How confident do you feel that your ecommerce business will grow and thrive over the next year? Are there any ecommerce trends that you find yourself worrying about? On this episode of The Amazing Seller, you’ll hear from Scott as he welcomes back Chris Schaffer. In their conversation, Scott and Chris open up about what trends they are looking out for in 2020 and one trend in particular. You’ll want to pay close attention as the guys drop some helpful tips and insights that you’ll need to succeed in 2020. Have pen and paper ready; you are going to need it!
Amazon’s bid to dominate the advertising sector
If you were to look at the trends coming down the pike in 2020 – what trends would you worry about? While most people don’t think of it as an issue – Amazon gobbling up the online advertising sector is huge! Not only will Amazon remain the number one place where people will go to purchase a product online in 2020, but they will turn their vast network of resources on advertising. What does this change mean for ecommerce sellers like you? Tune into this episode of The Amazing Seller to hear the answer!
The value of content creation
If you’ve been around the TAS community for very long, you know that Scott is passionate about helping sellers like you understand why content creation is so critical. While you might not have nearly as many resources as Amazon – the one thing you do have is the ability to generate niche content. If you can build an ecommerce business that engages customers and allows them to make a connection with your brand – you are well on your way to ecommerce success. Learn more about what it will take to keep your business competitive in 2020; make sure to listen to this episode of The Amazing Seller!
Don’t put all of your eggs in one basket!
It can be tempting to go all-in on the Amazon ecosystem – after all, they make it reasonably easy. Do you really think that Amazon has your best interests in mind? If they could undercut your product or brand and still make money – they’d do it in a heartbeat. This isn’t because Amazon is evil – they are committed to making a profit – as should you! Scott cautions sellers like you to avoid putting all of your eggs in the Amazon basket. Try building your brand the way Scott has spelled out – the results will speak for themselves! Learn more about this vital topic on this episode of The Amazing Seller!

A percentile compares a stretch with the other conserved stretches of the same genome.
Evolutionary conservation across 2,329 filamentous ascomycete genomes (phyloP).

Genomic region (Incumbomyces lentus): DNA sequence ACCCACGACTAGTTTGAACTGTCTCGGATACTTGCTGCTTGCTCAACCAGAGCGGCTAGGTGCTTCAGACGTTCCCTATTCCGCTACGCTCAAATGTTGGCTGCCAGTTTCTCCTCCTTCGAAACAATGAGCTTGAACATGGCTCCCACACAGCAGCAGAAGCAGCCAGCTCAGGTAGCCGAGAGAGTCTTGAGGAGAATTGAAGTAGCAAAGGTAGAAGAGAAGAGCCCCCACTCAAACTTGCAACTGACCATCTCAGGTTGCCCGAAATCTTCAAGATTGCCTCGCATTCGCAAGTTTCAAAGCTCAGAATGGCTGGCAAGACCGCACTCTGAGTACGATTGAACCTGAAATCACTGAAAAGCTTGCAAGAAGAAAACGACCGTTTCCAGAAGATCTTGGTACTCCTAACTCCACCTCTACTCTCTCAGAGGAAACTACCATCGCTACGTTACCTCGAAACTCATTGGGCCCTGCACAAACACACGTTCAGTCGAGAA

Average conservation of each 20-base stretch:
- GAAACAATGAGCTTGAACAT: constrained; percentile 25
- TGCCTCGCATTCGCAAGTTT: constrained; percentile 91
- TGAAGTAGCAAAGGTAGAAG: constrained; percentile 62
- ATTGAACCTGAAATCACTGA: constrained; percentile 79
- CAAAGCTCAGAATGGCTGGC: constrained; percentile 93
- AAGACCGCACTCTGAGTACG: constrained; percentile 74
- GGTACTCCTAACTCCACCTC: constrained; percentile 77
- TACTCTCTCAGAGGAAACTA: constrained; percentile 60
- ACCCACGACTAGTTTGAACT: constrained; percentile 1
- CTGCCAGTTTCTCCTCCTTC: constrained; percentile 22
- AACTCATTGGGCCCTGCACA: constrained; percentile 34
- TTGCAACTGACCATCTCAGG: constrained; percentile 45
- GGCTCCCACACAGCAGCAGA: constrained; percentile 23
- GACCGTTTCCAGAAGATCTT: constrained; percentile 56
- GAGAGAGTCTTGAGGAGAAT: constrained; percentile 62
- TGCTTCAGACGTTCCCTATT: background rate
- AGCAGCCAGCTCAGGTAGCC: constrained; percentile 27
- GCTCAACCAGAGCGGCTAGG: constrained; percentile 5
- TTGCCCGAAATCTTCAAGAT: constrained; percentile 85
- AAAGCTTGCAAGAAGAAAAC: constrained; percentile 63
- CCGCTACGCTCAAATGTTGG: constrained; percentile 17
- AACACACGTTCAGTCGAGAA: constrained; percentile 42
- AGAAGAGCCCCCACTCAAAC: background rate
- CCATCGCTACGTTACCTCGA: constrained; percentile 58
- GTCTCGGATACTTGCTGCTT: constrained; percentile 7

Email list building is the way forward
One of the best ways to future-proof your business is to build an email list of your followers and fans. Over the years many people have criticized Scott about the value of building an email list – is it really worth it? Does it work? Time and time again, Scott has seen the amazing benefit of building an email list that outside circumstances can’t affect. Where do you start? How do you build an email list? Scott and his team have developed a tried and tested process that can help sellers like you build an email list. Make sure to check out the link for Scott’s email list building resource located at the end of this post.
OUTLINE OF THIS EPISODE OF THE AMAZING SELLER
- [0:03] Scott’s introduction to this episode of the podcast!
- [1:00] Chris joins Scott to talk about the trend that will hurt ecommerce in 2020.
- [5:30] Why a solely product-based business is risky.
- [14:00] Scott explains why content creation is key.
- [17:00] Chris explains how branding works in the retail environment.
- [23:30] Scott and Chris discuss the success of Peloton, GoPro, and Lego.
- [36:00] Does email list building actually work?
- [45:00] Closing thoughts.
TRANSCRIPT TAS 777
TAS 777: HUGE Trend That WILL HURT Ecommerce in 2020
Speaker 1: 00:00 There's a huge trend that's coming in right now that will hurt all eCommerce businesses in 2020 but there is something we can do about it and it can be an advantage. That's what we're going to be talking about in this episode.
Speaker 2: 00:17 Hey, Hey, what's up everyone? Welcome back to another episode of the amazing seller podcast. This is episode number seven 77. My name is Scott Voelker and I'm here to help you build a future Sue's business could, you can create the ultimate freedom fun, and there's always a button you have to take what you learned from this podcast and take action and you can become the amazing seller
Speaker 1: 00:38 of your life. So if you're ready, I'm ready. Let's do this. All right, Chris. Well, we are gonna do this together. What'd you think of the new intro? My friend?
Speaker 3: 00:47 Uh, I like the new intro, although something we had not talked about Scott, this stuff. It's so seven 77. Yes. So it's the lucky triple seven on those three real slot machines. I feel like a winner already.